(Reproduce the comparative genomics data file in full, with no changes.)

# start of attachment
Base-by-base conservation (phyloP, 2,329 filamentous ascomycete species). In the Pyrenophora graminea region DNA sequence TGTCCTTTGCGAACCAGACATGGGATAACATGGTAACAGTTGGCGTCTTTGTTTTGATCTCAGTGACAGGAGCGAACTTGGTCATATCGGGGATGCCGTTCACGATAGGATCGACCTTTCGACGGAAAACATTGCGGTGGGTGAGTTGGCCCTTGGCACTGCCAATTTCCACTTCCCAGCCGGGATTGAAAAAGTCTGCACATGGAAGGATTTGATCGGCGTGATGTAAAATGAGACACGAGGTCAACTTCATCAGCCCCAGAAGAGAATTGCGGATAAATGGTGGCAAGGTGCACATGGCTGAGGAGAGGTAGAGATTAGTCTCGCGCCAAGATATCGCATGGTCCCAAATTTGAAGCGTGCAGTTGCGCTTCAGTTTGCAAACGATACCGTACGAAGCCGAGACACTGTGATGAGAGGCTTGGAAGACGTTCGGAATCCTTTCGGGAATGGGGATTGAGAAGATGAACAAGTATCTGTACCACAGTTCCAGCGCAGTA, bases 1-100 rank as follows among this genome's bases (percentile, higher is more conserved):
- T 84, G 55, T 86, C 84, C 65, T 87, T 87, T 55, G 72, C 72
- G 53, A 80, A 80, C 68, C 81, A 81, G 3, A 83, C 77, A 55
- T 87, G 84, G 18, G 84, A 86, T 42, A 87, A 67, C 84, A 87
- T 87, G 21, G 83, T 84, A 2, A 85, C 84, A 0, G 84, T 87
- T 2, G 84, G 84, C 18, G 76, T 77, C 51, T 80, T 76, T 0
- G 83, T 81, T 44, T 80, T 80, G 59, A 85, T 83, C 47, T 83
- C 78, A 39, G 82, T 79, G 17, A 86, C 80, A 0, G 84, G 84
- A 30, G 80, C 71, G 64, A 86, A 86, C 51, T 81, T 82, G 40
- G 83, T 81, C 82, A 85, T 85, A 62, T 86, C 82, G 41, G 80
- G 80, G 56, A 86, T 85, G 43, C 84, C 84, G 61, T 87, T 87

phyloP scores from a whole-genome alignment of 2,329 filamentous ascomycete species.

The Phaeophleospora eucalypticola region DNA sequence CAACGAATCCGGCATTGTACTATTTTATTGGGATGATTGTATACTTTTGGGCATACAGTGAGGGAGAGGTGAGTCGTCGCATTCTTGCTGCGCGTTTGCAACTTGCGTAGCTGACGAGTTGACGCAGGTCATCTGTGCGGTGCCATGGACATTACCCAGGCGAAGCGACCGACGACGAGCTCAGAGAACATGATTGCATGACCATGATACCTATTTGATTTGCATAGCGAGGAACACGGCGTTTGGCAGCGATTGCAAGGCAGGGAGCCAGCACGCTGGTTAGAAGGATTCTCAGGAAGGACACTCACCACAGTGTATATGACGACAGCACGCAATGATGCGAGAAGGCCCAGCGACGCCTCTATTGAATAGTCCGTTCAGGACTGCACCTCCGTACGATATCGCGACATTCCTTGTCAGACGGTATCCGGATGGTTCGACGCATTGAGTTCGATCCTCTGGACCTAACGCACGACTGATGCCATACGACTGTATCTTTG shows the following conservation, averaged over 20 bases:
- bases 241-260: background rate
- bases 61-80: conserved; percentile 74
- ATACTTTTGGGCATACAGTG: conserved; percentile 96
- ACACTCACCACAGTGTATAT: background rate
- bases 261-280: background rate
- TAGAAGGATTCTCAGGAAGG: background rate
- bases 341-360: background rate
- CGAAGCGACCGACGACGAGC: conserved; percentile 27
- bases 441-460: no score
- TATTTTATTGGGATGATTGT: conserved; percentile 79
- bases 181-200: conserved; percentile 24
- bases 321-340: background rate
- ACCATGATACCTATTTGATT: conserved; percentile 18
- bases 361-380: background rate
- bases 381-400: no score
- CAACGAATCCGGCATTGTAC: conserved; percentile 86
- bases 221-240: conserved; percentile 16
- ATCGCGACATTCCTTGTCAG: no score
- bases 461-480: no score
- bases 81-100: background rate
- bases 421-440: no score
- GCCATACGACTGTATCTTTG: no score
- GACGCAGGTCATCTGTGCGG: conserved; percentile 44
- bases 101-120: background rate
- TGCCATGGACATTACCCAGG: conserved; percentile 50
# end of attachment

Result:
Base-by-base conservation (phyloP, 2,329 filamentous ascomycete species). In the Pyrenophora graminea region DNA sequence TGTCCTTTGCGAACCAGACATGGGATAACATGGTAACAGTTGGCGTCTTTGTTTTGATCTCAGTGACAGGAGCGAACTTGGTCATATCGGGGATGCCGTTCACGATAGGATCGACCTTTCGACGGAAAACATTGCGGTGGGTGAGTTGGCCCTTGGCACTGCCAATTTCCACTTCCCAGCCGGGATTGAAAAAGTCTGCACATGGAAGGATTTGATCGGCGTGATGTAAAATGAGACACGAGGTCAACTTCATCAGCCCCAGAAGAGAATTGCGGATAAATGGTGGCAAGGTGCACATGGCTGAGGAGAGGTAGAGATTAGTCTCGCGCCAAGATATCGCATGGTCCCAAATTTGAAGCGTGCAGTTGCGCTTCAGTTTGCAAACGATACCGTACGAAGCCGAGACACTGTGATGAGAGGCTTGGAAGACGTTCGGAATCCTTTCGGGAATGGGGATTGAGAAGATGAACAAGTATCTGTACCACAGTTCCAGCGCAGTA, bases 1-100 rank as follows among this genome's bases (percentile, higher is more conserved):
- T 84, G 55, T 86, C 84, C 65, T 87, T 87, T 55, G 72, C 72
- G 53, A 80, A 80, C 68, C 81, A 81, G 3, A 83, C 77, A 55
- T 87, G 84, G 18, G 84, A 86, T 42, A 87, A 67, C 84, A 87
- T 87, G 21, G 83, T 84, A 2, A 85, C 84, A 0, G 84, T 87
- T 2, G 84, G 84, C 18, G 76, T 77, C 51, T 80, T 76, T 0
- G 83, T 81, T 44, T 80, T 80, G 59, A 85, T 83, C 47, T 83
- C 78, A 39, G 82, T 79, G 17, A 86, C 80, A 0, G 84, G 84
- A 30, G 80, C 71, G 64, A 86, A 86, C 51, T 81, T 82, G 40
- G 83, T 81, C 82, A 85, T 85, A 62, T 86, C 82, G 41, G 80
- G 80, G 56, A 86, T 85, G 43, C 84, C 84, G 61, T 87, T 87

phyloP scores from a whole-genome alignment of 2,329 filamentous ascomycete species.

The Phaeophleospora eucalypticola region DNA sequence CAACGAATCCGGCATTGTACTATTTTATTGGGATGATTGTATACTTTTGGGCATACAGTGAGGGAGAGGTGAGTCGTCGCATTCTTGCTGCGCGTTTGCAACTTGCGTAGCTGACGAGTTGACGCAGGTCATCTGTGCGGTGCCATGGACATTACCCAGGCGAAGCGACCGACGACGAGCTCAGAGAACATGATTGCATGACCATGATACCTATTTGATTTGCATAGCGAGGAACACGGCGTTTGGCAGCGATTGCAAGGCAGGGAGCCAGCACGCTGGTTAGAAGGATTCTCAGGAAGGACACTCACCACAGTGTATATGACGACAGCACGCAATGATGCGAGAAGGCCCAGCGACGCCTCTATTGAATAGTCCGTTCAGGACTGCACCTCCGTACGATATCGCGACATTCCTTGTCAGACGGTATCCGGATGGTTCGACGCATTGAGTTCGATCCTCTGGACCTAACGCACGACTGATGCCATACGACTGTATCTTTG shows the following conservation, averaged over 20 bases:
- bases 241-260: background rate
- bases 61-80: conserved; percentile 74
- ATACTTTTGGGCATACAGTG: conserved; percentile 96
- ACACTCACCACAGTGTATAT: background rate
- bases 261-280: background rate
- TAGAAGGATTCTCAGGAAGG: background rate
- bases 341-360: background rate
- CGAAGCGACCGACGACGAGC: conserved; percentile 27
- bases 441-460: no score
- TATTTTATTGGGATGATTGT: conserved; percentile 79
- bases 181-200: conserved; percentile 24
- bases 321-340: background rate
- ACCATGATACCTATTTGATT: conserved; percentile 18
- bases 361-380: background rate
- bases 381-400: no score
- CAACGAATCCGGCATTGTAC: conserved; percentile 86
- bases 221-240: conserved; percentile 16
- ATCGCGACATTCCTTGTCAG: no score
- bases 461-480: no score
- bases 81-100: background rate
- bases 421-440: no score
- GCCATACGACTGTATCTTTG: no score
- GACGCAGGTCATCTGTGCGG: conserved; percentile 44
- bases 101-120: background rate
- TGCCATGGACATTACCCAGG: conserved; percentile 50